• Those aged 20-29 reported losing money to fraud in 43% of reports, while people aged 70 – 79 reported losing money in 15% of their reports.
  • People aged 70 and older reported much higher median losses than any other age group.
  • States with the highest per capita rates of reported fraud in 2018 were Florida, Georgia, Nevada, Delaware, and Maryland.
  • States with the highest reports of identity theft were Georgia, Nevada,California, Florida, and Texas

You can search the full report to find a breakdown of information on fraud by state – here are more highlights.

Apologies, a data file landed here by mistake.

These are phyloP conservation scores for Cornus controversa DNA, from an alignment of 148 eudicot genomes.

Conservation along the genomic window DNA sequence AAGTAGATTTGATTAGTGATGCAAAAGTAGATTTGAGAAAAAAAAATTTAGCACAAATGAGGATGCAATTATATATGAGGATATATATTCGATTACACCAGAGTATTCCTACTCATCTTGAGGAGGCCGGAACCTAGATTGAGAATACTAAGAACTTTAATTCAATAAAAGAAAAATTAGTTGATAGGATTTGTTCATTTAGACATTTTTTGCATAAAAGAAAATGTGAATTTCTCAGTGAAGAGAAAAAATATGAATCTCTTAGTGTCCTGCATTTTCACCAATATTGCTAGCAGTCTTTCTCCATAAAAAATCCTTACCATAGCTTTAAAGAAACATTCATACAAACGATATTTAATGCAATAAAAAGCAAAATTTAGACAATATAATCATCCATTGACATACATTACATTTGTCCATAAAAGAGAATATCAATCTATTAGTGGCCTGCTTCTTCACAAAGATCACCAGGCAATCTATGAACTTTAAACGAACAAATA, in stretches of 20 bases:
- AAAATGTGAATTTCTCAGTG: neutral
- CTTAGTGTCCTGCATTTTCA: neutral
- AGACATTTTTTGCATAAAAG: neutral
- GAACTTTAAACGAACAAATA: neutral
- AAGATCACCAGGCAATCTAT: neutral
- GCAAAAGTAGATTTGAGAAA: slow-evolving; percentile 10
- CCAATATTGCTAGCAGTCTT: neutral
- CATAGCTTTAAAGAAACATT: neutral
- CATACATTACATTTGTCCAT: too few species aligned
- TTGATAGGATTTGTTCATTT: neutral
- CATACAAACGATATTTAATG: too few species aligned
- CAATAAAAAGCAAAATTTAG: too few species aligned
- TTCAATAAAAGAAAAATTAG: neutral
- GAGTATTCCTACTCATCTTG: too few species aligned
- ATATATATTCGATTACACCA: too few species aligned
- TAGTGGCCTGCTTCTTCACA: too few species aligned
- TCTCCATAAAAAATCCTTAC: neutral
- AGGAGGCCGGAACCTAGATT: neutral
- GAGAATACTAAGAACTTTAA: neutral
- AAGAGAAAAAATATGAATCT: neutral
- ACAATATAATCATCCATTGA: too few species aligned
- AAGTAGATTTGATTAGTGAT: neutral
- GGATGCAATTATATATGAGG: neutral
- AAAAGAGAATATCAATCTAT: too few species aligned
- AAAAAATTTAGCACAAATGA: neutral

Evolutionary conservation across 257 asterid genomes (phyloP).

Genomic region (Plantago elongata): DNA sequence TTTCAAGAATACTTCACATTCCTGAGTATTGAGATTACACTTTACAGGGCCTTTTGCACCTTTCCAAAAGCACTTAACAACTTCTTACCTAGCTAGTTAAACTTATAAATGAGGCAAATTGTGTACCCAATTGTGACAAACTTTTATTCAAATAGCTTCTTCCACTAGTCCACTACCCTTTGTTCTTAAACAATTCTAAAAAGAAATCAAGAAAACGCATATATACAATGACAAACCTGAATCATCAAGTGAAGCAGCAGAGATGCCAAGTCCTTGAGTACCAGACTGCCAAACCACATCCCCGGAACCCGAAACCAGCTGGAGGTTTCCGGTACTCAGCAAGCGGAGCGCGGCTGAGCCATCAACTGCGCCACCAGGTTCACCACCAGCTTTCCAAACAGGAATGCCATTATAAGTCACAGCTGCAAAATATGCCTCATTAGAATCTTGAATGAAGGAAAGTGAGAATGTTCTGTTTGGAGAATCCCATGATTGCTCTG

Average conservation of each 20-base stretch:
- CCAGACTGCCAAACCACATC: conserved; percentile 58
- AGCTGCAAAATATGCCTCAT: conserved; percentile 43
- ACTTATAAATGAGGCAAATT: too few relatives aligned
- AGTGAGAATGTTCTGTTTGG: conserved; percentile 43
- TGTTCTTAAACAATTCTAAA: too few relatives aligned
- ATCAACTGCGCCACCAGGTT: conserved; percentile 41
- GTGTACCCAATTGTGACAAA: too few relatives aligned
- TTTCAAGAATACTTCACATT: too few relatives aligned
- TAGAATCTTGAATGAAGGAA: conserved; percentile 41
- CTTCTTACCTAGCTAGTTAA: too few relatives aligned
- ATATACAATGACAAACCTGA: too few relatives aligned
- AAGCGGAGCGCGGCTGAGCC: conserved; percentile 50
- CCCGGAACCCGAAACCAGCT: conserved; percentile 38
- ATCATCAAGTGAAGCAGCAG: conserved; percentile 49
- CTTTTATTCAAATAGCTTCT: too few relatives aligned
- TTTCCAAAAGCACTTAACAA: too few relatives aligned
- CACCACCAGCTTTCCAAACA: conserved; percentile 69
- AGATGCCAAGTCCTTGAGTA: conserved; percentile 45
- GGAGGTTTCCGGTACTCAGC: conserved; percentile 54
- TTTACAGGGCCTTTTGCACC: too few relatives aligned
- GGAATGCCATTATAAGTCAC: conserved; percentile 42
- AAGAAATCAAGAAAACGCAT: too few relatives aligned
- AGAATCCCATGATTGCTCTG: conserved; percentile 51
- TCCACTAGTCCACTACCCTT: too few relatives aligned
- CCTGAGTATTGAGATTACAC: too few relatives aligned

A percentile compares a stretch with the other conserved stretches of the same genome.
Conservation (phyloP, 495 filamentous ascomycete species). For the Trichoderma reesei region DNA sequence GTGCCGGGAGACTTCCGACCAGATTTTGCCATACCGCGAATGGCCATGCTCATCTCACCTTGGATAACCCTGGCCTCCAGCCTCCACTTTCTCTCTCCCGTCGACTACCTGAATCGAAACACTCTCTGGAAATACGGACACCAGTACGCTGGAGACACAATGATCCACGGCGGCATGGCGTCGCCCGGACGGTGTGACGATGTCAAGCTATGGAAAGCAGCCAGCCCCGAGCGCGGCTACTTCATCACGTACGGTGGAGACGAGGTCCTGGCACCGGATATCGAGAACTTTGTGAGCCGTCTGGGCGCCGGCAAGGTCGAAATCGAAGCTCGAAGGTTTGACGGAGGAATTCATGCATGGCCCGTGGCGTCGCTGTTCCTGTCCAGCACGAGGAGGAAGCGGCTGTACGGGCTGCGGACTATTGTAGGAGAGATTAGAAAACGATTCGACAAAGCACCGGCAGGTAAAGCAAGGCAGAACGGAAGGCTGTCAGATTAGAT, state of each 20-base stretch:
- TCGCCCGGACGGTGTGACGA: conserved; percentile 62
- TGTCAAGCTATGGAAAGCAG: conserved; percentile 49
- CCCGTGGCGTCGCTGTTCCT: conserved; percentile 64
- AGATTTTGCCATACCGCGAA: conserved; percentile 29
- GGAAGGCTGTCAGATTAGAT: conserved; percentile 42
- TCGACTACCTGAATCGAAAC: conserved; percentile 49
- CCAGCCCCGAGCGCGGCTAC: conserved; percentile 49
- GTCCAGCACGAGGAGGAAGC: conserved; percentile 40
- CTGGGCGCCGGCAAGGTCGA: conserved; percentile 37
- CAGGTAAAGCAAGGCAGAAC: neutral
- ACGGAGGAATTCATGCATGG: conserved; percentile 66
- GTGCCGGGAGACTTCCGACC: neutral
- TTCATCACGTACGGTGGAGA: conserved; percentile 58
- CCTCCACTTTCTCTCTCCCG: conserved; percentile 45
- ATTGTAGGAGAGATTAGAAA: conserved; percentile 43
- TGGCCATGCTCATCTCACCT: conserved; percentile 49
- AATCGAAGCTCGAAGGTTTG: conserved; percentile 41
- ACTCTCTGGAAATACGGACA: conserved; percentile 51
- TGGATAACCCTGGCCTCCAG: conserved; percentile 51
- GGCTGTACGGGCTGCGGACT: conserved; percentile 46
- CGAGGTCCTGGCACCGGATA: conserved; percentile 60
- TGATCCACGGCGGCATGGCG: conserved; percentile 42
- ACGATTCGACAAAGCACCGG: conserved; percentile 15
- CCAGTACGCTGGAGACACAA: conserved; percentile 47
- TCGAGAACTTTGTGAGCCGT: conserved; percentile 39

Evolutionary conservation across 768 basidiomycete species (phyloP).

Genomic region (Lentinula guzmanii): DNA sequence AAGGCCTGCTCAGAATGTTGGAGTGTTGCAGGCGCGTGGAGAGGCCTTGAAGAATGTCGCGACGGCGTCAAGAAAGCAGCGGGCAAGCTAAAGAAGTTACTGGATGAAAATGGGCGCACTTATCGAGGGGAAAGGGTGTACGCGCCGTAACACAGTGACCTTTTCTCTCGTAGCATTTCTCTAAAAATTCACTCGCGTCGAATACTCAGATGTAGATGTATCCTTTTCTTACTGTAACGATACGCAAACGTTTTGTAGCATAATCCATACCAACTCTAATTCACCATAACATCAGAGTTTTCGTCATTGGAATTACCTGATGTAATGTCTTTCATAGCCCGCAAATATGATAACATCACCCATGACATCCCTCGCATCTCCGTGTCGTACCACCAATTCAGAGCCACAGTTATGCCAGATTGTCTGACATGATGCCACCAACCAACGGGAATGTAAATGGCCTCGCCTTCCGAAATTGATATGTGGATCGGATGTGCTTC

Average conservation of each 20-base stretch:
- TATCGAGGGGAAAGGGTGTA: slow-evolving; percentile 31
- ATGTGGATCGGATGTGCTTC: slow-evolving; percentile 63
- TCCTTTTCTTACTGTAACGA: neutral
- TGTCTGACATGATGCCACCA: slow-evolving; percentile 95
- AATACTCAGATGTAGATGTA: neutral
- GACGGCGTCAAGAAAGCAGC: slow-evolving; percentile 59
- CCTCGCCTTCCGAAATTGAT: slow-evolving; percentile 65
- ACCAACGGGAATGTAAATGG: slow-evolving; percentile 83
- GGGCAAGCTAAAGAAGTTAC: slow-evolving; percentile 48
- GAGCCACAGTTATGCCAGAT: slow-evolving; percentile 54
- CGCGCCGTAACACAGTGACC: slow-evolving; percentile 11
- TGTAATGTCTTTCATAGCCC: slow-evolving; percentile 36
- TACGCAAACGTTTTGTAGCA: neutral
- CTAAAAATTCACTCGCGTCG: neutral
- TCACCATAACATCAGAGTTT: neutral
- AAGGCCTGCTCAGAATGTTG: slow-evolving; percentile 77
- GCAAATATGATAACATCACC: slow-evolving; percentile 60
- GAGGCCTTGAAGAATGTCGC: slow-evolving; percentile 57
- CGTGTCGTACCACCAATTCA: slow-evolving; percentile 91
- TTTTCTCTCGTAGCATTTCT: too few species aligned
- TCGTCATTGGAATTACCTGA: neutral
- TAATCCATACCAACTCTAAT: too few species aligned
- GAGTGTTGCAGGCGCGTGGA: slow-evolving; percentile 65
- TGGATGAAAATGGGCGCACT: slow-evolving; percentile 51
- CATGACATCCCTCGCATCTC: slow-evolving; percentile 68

consumer fraud infographic

Reprinted from Renaissance Alliance – no usage without permission.

know-the-signs-stroke-can-happen-at-any-age

Know the signs: Stroke can happen at any age

May is American Stroke Month. The recent deaths of beloved filmmaker John Singleton, aged 51 and actor Luke Perry, aged 52, serve as a sad reminder of why awareness of stroke warning signs is so vital. It’s also important to have a response plan for what to do if a stroke is suspected.

Generally, we tend to think of stroke as a medical condition affecting the elderly – and while stroke risk does increase in older years, the reality is that people of any age can suffer a stroke. In fact, health authorities say that the stroke risk for younger people is climbing.